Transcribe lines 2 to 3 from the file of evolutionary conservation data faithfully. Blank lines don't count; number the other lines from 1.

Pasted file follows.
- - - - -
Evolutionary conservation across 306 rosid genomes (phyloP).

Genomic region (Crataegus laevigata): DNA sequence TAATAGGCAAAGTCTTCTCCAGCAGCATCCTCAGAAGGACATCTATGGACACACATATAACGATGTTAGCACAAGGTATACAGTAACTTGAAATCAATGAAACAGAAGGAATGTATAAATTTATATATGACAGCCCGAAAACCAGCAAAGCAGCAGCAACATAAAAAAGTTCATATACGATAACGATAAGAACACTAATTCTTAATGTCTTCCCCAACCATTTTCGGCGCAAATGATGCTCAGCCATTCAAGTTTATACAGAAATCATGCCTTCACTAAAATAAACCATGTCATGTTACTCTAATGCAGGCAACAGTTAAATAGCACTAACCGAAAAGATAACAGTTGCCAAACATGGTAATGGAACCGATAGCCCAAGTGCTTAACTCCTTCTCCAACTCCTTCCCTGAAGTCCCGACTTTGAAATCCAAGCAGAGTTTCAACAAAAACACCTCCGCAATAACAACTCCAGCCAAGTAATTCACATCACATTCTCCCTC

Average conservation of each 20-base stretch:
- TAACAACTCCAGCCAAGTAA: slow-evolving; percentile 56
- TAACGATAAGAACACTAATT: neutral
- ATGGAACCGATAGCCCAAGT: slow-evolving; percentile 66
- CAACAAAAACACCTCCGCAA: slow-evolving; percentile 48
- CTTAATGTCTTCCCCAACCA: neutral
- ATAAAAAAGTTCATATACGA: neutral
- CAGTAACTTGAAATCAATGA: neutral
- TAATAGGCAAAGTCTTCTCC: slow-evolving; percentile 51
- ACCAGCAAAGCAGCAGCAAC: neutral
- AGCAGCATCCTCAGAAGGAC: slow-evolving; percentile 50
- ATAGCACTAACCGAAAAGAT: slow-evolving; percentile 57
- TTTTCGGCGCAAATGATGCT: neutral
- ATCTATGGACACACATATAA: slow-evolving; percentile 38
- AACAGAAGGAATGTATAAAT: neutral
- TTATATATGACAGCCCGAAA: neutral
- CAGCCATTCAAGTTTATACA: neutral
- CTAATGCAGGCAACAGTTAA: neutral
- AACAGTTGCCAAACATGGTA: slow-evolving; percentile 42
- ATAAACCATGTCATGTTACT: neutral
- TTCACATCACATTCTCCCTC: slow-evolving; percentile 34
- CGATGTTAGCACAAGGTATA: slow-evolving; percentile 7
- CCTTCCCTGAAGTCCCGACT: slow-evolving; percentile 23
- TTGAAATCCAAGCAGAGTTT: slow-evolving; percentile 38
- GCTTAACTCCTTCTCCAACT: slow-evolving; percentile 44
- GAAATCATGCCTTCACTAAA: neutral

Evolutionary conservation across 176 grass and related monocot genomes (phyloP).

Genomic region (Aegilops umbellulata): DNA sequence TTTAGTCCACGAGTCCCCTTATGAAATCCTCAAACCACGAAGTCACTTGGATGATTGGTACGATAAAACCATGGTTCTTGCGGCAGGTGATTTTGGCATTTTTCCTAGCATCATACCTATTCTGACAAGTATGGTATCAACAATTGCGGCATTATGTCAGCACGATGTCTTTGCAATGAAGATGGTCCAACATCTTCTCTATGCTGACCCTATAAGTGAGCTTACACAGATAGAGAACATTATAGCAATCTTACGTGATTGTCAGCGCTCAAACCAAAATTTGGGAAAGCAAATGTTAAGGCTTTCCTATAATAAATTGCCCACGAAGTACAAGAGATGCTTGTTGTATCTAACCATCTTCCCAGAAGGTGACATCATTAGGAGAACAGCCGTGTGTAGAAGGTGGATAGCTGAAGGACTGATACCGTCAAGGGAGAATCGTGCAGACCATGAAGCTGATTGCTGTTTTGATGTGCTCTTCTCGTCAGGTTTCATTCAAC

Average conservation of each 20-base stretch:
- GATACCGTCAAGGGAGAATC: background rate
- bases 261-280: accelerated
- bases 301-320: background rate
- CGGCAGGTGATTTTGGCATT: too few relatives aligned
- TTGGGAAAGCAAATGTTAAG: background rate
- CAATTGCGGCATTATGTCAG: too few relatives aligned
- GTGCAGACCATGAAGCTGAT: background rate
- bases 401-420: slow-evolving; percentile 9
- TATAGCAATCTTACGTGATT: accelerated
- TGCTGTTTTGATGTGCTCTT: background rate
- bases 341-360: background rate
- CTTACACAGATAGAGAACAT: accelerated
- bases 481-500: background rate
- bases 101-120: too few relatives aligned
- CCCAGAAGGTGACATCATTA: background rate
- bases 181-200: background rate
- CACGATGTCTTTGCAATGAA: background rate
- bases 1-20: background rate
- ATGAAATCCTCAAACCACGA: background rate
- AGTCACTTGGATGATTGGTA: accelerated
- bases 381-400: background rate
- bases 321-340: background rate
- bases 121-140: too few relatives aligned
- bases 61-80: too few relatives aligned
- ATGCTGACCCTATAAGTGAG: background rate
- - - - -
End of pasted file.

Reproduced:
Genomic region (Crataegus laevigata): DNA sequence TAATAGGCAAAGTCTTCTCCAGCAGCATCCTCAGAAGGACATCTATGGACACACATATAACGATGTTAGCACAAGGTATACAGTAACTTGAAATCAATGAAACAGAAGGAATGTATAAATTTATATATGACAGCCCGAAAACCAGCAAAGCAGCAGCAACATAAAAAAGTTCATATACGATAACGATAAGAACACTAATTCTTAATGTCTTCCCCAACCATTTTCGGCGCAAATGATGCTCAGCCATTCAAGTTTATACAGAAATCATGCCTTCACTAAAATAAACCATGTCATGTTACTCTAATGCAGGCAACAGTTAAATAGCACTAACCGAAAAGATAACAGTTGCCAAACATGGTAATGGAACCGATAGCCCAAGTGCTTAACTCCTTCTCCAACTCCTTCCCTGAAGTCCCGACTTTGAAATCCAAGCAGAGTTTCAACAAAAACACCTCCGCAATAACAACTCCAGCCAAGTAATTCACATCACATTCTCCCTC

Average conservation of each 20-base stretch: